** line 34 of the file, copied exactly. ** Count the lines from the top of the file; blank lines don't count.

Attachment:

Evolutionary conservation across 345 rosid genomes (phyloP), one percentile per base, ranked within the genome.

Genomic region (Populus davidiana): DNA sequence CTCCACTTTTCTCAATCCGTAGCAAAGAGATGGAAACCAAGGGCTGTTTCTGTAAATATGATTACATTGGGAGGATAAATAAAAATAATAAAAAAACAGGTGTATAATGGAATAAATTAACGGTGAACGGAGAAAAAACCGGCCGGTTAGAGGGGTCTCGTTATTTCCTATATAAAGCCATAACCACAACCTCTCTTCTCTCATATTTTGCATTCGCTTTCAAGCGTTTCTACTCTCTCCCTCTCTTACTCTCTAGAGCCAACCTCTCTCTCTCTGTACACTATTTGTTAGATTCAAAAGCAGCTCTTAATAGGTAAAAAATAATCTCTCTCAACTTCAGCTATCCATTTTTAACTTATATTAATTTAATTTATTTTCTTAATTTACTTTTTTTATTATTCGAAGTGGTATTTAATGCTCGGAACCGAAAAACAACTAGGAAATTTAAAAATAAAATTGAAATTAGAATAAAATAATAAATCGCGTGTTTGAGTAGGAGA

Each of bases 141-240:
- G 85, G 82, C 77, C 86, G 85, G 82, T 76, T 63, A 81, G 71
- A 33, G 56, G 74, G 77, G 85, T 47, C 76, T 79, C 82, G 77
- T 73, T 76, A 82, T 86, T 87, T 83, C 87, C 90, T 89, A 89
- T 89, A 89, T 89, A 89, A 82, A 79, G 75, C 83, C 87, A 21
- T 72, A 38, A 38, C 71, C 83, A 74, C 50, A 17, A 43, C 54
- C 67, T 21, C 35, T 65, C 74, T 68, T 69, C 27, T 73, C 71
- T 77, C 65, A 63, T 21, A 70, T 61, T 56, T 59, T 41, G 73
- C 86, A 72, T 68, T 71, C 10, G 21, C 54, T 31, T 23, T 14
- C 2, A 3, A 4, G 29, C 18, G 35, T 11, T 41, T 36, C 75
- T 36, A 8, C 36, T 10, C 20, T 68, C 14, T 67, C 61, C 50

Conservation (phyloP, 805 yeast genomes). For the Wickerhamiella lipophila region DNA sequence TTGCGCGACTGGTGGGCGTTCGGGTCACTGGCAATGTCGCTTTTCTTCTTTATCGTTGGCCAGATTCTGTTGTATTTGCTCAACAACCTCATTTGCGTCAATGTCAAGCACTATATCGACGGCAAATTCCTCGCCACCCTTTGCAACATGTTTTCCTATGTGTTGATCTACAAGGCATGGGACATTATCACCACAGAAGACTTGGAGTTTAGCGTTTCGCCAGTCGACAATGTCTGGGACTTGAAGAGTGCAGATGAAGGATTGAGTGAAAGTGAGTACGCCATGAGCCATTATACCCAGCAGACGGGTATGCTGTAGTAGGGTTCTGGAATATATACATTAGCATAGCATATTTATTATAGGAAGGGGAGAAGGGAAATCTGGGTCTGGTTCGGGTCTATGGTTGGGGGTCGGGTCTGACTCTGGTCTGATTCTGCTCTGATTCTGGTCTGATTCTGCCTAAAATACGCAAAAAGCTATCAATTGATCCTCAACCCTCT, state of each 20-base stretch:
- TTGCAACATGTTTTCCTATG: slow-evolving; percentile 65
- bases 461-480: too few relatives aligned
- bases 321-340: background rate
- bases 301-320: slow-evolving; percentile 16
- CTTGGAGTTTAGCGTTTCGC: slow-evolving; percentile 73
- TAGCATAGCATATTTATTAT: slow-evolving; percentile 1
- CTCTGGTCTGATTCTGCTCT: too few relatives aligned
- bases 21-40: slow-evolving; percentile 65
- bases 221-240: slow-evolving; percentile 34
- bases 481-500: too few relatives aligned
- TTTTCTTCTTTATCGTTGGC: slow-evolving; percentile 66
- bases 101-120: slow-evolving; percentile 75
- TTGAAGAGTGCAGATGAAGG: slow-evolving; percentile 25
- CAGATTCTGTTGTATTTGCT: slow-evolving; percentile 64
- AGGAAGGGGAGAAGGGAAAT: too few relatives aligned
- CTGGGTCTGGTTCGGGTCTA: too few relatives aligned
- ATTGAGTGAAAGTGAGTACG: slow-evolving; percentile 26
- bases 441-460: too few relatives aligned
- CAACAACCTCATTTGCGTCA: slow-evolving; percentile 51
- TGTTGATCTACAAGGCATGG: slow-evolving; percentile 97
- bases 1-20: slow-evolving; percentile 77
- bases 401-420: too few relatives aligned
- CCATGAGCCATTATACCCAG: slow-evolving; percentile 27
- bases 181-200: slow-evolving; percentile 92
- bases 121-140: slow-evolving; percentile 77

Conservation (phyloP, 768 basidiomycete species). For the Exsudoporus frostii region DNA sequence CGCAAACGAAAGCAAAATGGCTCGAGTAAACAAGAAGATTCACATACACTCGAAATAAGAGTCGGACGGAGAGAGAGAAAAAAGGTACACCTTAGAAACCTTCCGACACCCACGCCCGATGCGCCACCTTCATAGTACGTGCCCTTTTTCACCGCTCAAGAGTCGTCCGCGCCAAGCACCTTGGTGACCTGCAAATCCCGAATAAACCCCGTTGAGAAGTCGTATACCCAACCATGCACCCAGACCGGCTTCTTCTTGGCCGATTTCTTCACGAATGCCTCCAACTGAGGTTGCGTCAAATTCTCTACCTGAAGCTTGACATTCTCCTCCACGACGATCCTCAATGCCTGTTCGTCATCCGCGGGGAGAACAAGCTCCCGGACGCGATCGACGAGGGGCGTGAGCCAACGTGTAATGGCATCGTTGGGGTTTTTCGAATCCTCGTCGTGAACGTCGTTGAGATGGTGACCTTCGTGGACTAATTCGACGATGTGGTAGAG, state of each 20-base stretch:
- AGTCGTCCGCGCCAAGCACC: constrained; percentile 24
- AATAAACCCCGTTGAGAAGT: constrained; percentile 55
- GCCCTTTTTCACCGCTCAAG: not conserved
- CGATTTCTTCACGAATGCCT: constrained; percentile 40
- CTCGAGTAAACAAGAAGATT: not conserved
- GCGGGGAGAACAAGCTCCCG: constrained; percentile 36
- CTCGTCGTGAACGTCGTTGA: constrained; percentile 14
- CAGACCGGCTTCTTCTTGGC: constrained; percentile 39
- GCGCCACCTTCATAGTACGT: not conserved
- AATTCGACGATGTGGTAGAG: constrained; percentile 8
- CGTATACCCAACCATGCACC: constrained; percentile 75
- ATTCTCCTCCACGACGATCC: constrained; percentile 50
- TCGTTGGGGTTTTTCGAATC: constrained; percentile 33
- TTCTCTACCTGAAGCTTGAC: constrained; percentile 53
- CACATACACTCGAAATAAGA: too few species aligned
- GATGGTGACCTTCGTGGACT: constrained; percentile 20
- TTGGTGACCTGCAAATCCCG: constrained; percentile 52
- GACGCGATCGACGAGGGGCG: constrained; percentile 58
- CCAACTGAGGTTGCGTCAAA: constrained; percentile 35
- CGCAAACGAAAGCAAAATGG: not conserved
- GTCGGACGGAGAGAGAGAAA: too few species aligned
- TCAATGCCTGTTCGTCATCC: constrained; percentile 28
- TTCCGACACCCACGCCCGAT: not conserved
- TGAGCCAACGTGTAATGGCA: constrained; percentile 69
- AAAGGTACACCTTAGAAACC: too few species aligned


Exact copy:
- TGTTGATCTACAAGGCATGG: slow-evolving; percentile 97